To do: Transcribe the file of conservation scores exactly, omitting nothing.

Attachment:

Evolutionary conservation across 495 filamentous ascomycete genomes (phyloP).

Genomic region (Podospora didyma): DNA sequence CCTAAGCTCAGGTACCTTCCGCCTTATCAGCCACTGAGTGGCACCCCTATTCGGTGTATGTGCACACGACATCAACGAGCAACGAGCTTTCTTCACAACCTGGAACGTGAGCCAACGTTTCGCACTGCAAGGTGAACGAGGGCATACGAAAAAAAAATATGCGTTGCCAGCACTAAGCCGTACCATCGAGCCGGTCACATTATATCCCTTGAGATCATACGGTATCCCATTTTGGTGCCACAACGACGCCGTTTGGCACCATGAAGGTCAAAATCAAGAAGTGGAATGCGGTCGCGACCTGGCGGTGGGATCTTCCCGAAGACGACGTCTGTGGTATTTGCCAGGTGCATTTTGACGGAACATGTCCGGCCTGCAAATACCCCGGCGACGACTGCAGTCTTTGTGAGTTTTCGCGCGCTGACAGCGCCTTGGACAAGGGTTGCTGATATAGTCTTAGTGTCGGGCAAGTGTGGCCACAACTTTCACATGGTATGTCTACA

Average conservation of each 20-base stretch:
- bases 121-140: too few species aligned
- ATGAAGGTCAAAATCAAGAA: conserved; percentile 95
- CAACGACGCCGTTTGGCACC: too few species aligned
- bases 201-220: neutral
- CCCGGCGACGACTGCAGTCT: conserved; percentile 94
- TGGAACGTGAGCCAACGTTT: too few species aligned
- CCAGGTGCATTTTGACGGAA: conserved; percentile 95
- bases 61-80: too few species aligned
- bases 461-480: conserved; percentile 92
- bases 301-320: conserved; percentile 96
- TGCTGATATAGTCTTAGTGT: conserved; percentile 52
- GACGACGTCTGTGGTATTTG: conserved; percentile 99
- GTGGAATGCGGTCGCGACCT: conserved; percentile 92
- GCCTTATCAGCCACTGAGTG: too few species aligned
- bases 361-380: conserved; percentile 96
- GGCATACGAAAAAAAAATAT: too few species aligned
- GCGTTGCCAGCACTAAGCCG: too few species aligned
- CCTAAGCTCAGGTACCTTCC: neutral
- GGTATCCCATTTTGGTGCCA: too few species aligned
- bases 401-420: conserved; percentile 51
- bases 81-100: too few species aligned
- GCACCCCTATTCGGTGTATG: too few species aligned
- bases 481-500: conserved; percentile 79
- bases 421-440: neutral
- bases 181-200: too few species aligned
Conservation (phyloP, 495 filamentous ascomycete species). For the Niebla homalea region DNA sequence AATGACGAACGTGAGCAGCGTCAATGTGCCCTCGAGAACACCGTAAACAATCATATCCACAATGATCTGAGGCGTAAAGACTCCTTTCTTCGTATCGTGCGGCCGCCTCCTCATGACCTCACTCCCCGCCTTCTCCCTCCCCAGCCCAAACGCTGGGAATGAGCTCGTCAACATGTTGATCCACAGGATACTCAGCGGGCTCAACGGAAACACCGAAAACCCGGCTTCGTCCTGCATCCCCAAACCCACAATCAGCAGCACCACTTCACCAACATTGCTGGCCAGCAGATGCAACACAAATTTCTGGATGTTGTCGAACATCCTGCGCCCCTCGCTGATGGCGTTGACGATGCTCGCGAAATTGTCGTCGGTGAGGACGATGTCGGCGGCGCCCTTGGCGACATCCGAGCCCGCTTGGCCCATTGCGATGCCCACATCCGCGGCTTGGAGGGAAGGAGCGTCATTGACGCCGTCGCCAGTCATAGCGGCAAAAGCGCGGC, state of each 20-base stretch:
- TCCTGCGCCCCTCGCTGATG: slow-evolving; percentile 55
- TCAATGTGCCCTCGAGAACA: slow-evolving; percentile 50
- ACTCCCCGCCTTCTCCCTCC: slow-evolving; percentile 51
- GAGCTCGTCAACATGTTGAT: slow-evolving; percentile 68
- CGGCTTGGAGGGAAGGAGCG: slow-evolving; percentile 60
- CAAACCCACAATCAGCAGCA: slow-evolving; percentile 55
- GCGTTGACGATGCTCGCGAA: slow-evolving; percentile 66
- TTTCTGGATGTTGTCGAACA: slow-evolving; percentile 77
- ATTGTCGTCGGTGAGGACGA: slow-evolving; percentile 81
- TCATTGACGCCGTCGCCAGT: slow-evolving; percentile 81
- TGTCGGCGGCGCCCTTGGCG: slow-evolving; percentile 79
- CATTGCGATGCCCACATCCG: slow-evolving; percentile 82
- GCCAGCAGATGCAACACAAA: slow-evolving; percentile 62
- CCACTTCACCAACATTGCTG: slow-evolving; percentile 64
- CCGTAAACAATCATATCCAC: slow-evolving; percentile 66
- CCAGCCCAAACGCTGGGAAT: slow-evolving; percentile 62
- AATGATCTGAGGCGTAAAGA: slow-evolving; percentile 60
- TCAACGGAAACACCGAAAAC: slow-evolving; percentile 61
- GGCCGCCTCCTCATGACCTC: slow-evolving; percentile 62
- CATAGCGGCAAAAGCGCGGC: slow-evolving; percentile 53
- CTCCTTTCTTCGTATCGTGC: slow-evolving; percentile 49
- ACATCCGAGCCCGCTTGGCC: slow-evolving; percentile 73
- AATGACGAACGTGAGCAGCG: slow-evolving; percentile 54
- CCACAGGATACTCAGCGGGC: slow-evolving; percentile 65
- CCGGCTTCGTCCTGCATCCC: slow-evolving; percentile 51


Evolutionary conservation across 495 filamentous ascomycete genomes (phyloP).

Genomic region (Podospora didyma): DNA sequence CCTAAGCTCAGGTACCTTCCGCCTTATCAGCCACTGAGTGGCACCCCTATTCGGTGTATGTGCACACGACATCAACGAGCAACGAGCTTTCTTCACAACCTGGAACGTGAGCCAACGTTTCGCACTGCAAGGTGAACGAGGGCATACGAAAAAAAAATATGCGTTGCCAGCACTAAGCCGTACCATCGAGCCGGTCACATTATATCCCTTGAGATCATACGGTATCCCATTTTGGTGCCACAACGACGCCGTTTGGCACCATGAAGGTCAAAATCAAGAAGTGGAATGCGGTCGCGACCTGGCGGTGGGATCTTCCCGAAGACGACGTCTGTGGTATTTGCCAGGTGCATTTTGACGGAACATGTCCGGCCTGCAAATACCCCGGCGACGACTGCAGTCTTTGTGAGTTTTCGCGCGCTGACAGCGCCTTGGACAAGGGTTGCTGATATAGTCTTAGTGTCGGGCAAGTGTGGCCACAACTTTCACATGGTATGTCTACA

Average conservation of each 20-base stretch:
- bases 121-140: too few species aligned
- ATGAAGGTCAAAATCAAGAA: conserved; percentile 95
- CAACGACGCCGTTTGGCACC: too few species aligned
- bases 201-220: neutral
- CCCGGCGACGACTGCAGTCT: conserved; percentile 94
- TGGAACGTGAGCCAACGTTT: too few species aligned
- CCAGGTGCATTTTGACGGAA: conserved; percentile 95
- bases 61-80: too few species aligned
- bases 461-480: conserved; percentile 92
- bases 301-320: conserved; percentile 96
- TGCTGATATAGTCTTAGTGT: conserved; percentile 52
- GACGACGTCTGTGGTATTTG: conserved; percentile 99
- GTGGAATGCGGTCGCGACCT: conserved; percentile 92
- GCCTTATCAGCCACTGAGTG: too few species aligned
- bases 361-380: conserved; percentile 96
- GGCATACGAAAAAAAAATAT: too few species aligned
- GCGTTGCCAGCACTAAGCCG: too few species aligned
- CCTAAGCTCAGGTACCTTCC: neutral
- GGTATCCCATTTTGGTGCCA: too few species aligned
- bases 401-420: conserved; percentile 51
- bases 81-100: too few species aligned
- GCACCCCTATTCGGTGTATG: too few species aligned
- bases 481-500: conserved; percentile 79
- bases 421-440: neutral
- bases 181-200: too few species aligned
Conservation (phyloP, 495 filamentous ascomycete species). For the Niebla homalea region DNA sequence AATGACGAACGTGAGCAGCGTCAATGTGCCCTCGAGAACACCGTAAACAATCATATCCACAATGATCTGAGGCGTAAAGACTCCTTTCTTCGTATCGTGCGGCCGCCTCCTCATGACCTCACTCCCCGCCTTCTCCCTCCCCAGCCCAAACGCTGGGAATGAGCTCGTCAACATGTTGATCCACAGGATACTCAGCGGGCTCAACGGAAACACCGAAAACCCGGCTTCGTCCTGCATCCCCAAACCCACAATCAGCAGCACCACTTCACCAACATTGCTGGCCAGCAGATGCAACACAAATTTCTGGATGTTGTCGAACATCCTGCGCCCCTCGCTGATGGCGTTGACGATGCTCGCGAAATTGTCGTCGGTGAGGACGATGTCGGCGGCGCCCTTGGCGACATCCGAGCCCGCTTGGCCCATTGCGATGCCCACATCCGCGGCTTGGAGGGAAGGAGCGTCATTGACGCCGTCGCCAGTCATAGCGGCAAAAGCGCGGC, state of each 20-base stretch:
- TCCTGCGCCCCTCGCTGATG: slow-evolving; percentile 55
- TCAATGTGCCCTCGAGAACA: slow-evolving; percentile 50
- ACTCCCCGCCTTCTCCCTCC: slow-evolving; percentile 51
- GAGCTCGTCAACATGTTGAT: slow-evolving; percentile 68
- CGGCTTGGAGGGAAGGAGCG: slow-evolving; percentile 60
- CAAACCCACAATCAGCAGCA: slow-evolving; percentile 55
- GCGTTGACGATGCTCGCGAA: slow-evolving; percentile 66
- TTTCTGGATGTTGTCGAACA: slow-evolving; percentile 77
- ATTGTCGTCGGTGAGGACGA: slow-evolving; percentile 81
- TCATTGACGCCGTCGCCAGT: slow-evolving; percentile 81
- TGTCGGCGGCGCCCTTGGCG: slow-evolving; percentile 79
- CATTGCGATGCCCACATCCG: slow-evolving; percentile 82
- GCCAGCAGATGCAACACAAA: slow-evolving; percentile 62
- CCACTTCACCAACATTGCTG: slow-evolving; percentile 64
- CCGTAAACAATCATATCCAC: slow-evolving; percentile 66
- CCAGCCCAAACGCTGGGAAT: slow-evolving; percentile 62
- AATGATCTGAGGCGTAAAGA: slow-evolving; percentile 60
- TCAACGGAAACACCGAAAAC: slow-evolving; percentile 61
- GGCCGCCTCCTCATGACCTC: slow-evolving; percentile 62
- CATAGCGGCAAAAGCGCGGC: slow-evolving; percentile 53
- CTCCTTTCTTCGTATCGTGC: slow-evolving; percentile 49
- ACATCCGAGCCCGCTTGGCC: slow-evolving; percentile 73
- AATGACGAACGTGAGCAGCG: slow-evolving; percentile 54
- CCACAGGATACTCAGCGGGC: slow-evolving; percentile 65
- CCGGCTTCGTCCTGCATCCC: slow-evolving; percentile 51